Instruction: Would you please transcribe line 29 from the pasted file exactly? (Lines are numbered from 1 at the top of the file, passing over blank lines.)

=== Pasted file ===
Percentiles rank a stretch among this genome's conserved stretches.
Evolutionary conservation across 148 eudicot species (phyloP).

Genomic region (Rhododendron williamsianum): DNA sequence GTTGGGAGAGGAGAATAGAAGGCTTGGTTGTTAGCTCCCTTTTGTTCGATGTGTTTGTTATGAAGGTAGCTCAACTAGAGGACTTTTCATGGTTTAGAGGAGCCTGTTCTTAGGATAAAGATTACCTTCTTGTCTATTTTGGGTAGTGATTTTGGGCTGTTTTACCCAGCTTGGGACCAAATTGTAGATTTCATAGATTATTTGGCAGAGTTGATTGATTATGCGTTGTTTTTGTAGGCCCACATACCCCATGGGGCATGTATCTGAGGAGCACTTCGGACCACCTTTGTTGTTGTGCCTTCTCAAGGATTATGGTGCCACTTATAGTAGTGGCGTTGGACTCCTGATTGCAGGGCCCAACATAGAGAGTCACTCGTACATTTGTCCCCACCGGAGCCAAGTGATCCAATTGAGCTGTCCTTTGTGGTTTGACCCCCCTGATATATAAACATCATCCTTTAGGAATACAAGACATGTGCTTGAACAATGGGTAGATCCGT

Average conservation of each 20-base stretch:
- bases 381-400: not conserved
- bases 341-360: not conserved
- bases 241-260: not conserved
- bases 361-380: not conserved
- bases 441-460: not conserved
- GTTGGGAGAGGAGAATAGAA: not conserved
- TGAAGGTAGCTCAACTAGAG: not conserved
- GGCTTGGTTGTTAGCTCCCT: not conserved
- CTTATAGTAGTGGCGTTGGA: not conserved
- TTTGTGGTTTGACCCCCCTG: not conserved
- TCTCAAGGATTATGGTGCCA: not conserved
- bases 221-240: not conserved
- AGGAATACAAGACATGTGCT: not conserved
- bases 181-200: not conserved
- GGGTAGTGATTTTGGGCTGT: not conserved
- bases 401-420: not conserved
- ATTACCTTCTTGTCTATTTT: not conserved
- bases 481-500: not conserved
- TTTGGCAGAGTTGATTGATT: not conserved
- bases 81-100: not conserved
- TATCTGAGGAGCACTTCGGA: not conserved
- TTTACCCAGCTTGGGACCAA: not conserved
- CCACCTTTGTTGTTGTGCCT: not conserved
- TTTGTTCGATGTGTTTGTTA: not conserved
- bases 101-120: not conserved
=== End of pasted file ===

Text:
- bases 101-120: not conserved